The SAHRC received over 300 complaintsin 2008, when former journalist Jon Qwelane published his column titled "Call me names, but gay is not okay". Photo: Independent Media
The SAHRC received over 300 complaintsin 2008, when former journalist Jon Qwelane published his column titled "Call me names, but gay is not okay". Photo: Independent Media

‘Racial discrimination complaints on the rise’

By Gertrude Makhafola Time of article published Jun 25, 2015

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Johannesburg - Complaints regarding racial discrimination lodged with the SA Human Rights Commission were on the rise, the commission said on Thursday.

The commission presented a report on equality within SA society.

“The number of complaints received by the commission has increased dramatically in the years since its inception [in 1995], with over 450 complaints on the basis of unfair discrimination in the year ending March 2014,” said head of research Dr Khulekani Moyo.

“A staggering 53 percent of these were complaints of racial discrimination, and 13 percent were related to disability status.”

Discrimination on ethnic or social origin formed 10 percent of the complaints, religion at six percent while sexual orientation, gender and age were at four percent each.

Commissioner Lindiwe Mokate said the complaints regarding racial discrimination cut across many spheres in society.

“We receive complaints on racism in the workplace, in schools and so on. We do a lot of work in the Free State when it comes to these complaints, and also in Gauteng,” she said.

Deputy chairwoman of the commission, Pregs Govender, said the commission received over 300 complaints of hate speech on the basis of sexual orientation in 2008, when former journalist Jon Qwelane published his column titled “Call me names, but gay is not okay.”

Qwelane drew criticism from rights groups who approached the commission with a barrage of complaints. He was found guilty of hate speech against homosexuals in 2011 as a result of his column. Qwelane then filed papers in the Constitutional Court challenging certain provisions the country’s equality laws. He was later appointed ambassador to the anti-homosexual Uganda.

“When Uganda passed its anti-homosexuality law, SA appointed the person [Qwelane] the commission found against for violating gay rights to Uganda as ambassador,” said Govender.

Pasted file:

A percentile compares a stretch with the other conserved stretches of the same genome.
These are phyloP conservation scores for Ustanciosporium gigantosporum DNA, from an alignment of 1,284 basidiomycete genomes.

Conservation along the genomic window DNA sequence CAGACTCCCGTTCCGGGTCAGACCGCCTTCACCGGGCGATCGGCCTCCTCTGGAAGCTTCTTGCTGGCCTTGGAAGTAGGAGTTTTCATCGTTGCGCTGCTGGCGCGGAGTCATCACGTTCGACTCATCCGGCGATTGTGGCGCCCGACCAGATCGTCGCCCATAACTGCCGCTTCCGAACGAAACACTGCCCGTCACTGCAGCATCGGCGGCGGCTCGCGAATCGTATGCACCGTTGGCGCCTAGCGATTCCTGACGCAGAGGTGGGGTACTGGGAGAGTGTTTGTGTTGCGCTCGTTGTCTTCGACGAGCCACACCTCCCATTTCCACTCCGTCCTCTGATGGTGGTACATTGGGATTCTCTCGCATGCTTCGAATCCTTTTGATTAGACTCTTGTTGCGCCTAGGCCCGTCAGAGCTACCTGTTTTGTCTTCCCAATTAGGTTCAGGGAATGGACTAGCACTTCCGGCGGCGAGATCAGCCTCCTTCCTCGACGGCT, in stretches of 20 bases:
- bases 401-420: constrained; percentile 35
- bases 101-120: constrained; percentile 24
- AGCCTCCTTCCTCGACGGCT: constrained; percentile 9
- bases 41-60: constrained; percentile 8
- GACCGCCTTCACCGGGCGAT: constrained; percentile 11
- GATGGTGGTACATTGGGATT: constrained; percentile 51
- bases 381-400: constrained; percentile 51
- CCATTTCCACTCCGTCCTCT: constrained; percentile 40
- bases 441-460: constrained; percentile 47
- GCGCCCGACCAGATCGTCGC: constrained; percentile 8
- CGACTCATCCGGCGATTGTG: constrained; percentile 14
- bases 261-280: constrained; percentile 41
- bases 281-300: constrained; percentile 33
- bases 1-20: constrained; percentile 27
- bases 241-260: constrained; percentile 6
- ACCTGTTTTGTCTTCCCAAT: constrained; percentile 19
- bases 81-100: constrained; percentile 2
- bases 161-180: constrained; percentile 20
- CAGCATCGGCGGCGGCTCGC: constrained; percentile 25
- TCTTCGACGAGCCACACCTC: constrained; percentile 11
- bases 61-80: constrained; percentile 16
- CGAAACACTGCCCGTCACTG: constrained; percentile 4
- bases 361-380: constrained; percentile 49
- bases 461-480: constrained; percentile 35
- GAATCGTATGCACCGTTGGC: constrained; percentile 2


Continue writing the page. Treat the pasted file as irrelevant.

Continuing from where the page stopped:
“The commission again approached the courts to ensure that this matter was addressed in keeping with the provisions of the Constitution and relevant legislation. Litigation in this matter is in progress and and the commission is of the view that the determination of this matter through the courts will contribute significantly to the provisions of the Promotion of Equality and Prevention of Unfair Discrimination Act (Pepuda).”

The commission recommended that itself, the cultural and language rights commission (CLR) and the Gender Equality Commission work together in dealing with inequality.

“With regard to discrimination, Salga must provide feedback on plans to develop and implement advocacy strategies at community level by the end of the 2015/2016 financial year. In support of this, public awareness must be increased through education and other forms of social vigilance and activism,” said Moyo.

He added that the seemingly ineffectiveness of the Equality Courts needed attention.

“Equality Courts are underutilised at magisterial level. The report highlights the need to train presiding officers and the appointment of judges for these courts. The judges court schedules make it difficult for judges to dedicate sufficient time at the equality court.”

The Department of Justice also needed to adopt the National Action Plan (NAP) by the end of the present financial year to combat racism, racial discrimination, xenophobia and related intolerance, the report found.

ANA

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